PRIZM News / June 1, 2018 / By Bob Vitale
Two years after our state’s turn toward Trump, the candidate for governor delivers a pro-LGBTQ message of fairness and progress.
By Bob Vitale
It’s 9:45 a.m. on a Friday in May and Rich Cordray’s tie hangs untied around his neck.
Who says the Democratic nominee for governor is too stiff and formal?
It’s 9:55 a.m., and Rich Cordray is tying his necktie.
Maybe the rumors are true, but please indulge the 59-year-old former Ohio attorney general, former head of the Consumer Financial Protection Bureau and former five-time champion on “Jeopardy!” his 10 open-collared minutes.
His 40-percentage-point primary victory three days earlier ended up much more lopsided than it felt it would be.
His campaign had begun officially just three weeks after Cordray left his job in Washington last November, ending five years of shuttling between weekdays in the nation’s capital and weekends with his family in suburban Columbus.
And in a time when Democrats call themselves the resistance and talk of a blue wave come November, Cordray’s calm, measured approach has been criticized from the start by those who wanted a progressive candidate for governor who’s as amped up as the party’s base.
But now, with his necktie retied and his party’s nomination in hand, Cordray is charging on—calmly—to November and a rematch with Republican Mike DeWine, who defeated him in the 2010 race for attorney general by less than 50,000 votes and less than 1.5 percentage points.
“Everybody deserves to be treated fairly. That’s a very deep strain in my outlook on life. It makes me angry, and I have a very strong emotional reaction when I see people picking on each other, which is what a lot of this is. It’s sort of building me up by knocking you down.”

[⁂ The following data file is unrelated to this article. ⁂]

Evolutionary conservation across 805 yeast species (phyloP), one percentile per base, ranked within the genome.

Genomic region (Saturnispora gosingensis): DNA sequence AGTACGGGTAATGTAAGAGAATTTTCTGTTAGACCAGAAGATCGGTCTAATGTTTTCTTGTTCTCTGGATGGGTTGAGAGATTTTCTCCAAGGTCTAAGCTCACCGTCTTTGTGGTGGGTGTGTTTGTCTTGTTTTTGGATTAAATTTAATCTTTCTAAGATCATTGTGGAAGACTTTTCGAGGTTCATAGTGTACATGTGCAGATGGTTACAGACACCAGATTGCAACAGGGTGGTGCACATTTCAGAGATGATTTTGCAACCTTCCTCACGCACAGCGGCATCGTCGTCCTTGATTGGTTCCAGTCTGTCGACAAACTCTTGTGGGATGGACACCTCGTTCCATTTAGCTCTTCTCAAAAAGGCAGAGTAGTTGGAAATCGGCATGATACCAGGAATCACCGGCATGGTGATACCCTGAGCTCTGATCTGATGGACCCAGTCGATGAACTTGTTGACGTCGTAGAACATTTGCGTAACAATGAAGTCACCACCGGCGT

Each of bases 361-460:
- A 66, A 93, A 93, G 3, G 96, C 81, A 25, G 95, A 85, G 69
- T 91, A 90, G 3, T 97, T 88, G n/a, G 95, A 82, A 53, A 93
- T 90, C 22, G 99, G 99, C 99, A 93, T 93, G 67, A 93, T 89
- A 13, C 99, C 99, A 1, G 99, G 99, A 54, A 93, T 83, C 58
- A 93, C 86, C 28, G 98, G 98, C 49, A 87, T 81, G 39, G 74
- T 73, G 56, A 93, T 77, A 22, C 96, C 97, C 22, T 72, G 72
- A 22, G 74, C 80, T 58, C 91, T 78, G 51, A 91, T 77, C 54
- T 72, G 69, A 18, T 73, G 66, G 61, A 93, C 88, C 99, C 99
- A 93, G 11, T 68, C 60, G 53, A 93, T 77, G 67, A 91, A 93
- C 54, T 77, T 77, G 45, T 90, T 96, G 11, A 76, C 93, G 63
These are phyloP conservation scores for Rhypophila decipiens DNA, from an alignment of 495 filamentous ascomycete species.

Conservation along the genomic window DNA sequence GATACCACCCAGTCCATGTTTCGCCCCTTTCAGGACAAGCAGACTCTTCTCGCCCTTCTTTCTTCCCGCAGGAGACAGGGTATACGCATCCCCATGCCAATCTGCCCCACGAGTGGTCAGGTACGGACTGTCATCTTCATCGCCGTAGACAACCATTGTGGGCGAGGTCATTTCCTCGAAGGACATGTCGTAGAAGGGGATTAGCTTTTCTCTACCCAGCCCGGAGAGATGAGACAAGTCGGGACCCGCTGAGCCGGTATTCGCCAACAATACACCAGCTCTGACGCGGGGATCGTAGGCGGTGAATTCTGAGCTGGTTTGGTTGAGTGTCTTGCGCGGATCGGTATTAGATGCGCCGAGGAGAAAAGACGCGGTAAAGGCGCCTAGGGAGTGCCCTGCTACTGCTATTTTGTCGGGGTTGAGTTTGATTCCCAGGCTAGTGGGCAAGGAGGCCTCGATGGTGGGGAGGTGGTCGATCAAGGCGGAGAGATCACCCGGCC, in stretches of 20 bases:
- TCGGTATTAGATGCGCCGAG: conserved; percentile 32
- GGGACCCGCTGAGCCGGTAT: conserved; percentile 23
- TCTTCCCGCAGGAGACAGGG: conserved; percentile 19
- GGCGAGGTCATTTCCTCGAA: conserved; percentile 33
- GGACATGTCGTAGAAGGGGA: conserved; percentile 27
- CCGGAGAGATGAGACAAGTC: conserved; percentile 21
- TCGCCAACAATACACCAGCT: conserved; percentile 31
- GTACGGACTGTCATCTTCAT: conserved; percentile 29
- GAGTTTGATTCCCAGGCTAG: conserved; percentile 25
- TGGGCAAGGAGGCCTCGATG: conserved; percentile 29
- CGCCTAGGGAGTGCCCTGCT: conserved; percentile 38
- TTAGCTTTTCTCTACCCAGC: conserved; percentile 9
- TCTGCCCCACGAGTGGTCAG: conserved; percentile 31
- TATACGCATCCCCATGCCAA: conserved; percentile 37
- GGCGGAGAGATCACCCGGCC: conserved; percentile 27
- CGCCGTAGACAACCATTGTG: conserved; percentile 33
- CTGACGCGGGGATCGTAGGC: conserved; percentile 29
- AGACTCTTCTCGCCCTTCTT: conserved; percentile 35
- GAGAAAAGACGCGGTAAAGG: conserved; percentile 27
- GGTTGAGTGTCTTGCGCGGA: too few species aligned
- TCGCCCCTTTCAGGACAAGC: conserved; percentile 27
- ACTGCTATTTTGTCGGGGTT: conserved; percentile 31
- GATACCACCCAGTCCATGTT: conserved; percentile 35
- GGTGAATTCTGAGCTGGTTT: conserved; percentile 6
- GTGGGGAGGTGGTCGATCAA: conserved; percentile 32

Democratic Candidate for Ohio Governor
Their supporters sure can crank it up; DeWine has President Donald Trump’s blessing, while Cordray has an enthusiastic backer in a leading presidential nemesis, Sen. Elizabeth Warren of Massachusetts.
But this race is unlikely to feature much of the barking we’ve come to know and despise over the past two years. Cordray’s Twitter topics have included trivia about the shape of Ohio’s state flag. In an interview with the Dayton Daily News, University of Cincinnati political scientist David Niven likened the 71-year-old DeWine to “a grandpa on the porch going on about how much he enjoys pie.”
Cordray pays no mind. He sits in his campaign headquarters in Columbus with his hands folded in his lap, explaining in a lawyerly way that all the energy and restlessness among Ohio voters is for a governor who can listen as well as talk.
“I think people want to know that somebody is going to give them a voice. Somebody’s going to care about them, care about the things that they care about. People see a lot of politicians in office that seem to have their own agenda, whether it’s a self-serving or an ideological agenda that’s often very disconnected from what they care about in their lives. And I think that there’s a wide-open path in Ohio this year for candidates who can offer real solutions to the problems that are on people’s minds and have a track record for getting problems solved.”
Although Cordray is touting his most recent accomplishments as the head of the federal agency created after the 2008 U.S. financial meltdown—when a May 9 Trump tweet called him a “big failure,” Cordray reminded the president that his agency recovered $12 billion for 30 million Americans cheated by financial institutions—he has a political track record that dates back to 1990.
The Grove City native was elected that year to his first and only term in the Ohio House. He was elected as Franklin County treasurer in 2000 and as state treasurer in 2006. When then-Attorney General Marc Dann resigned in 2008 after reports of sexual misconduct, Cordray was elected to complete the term.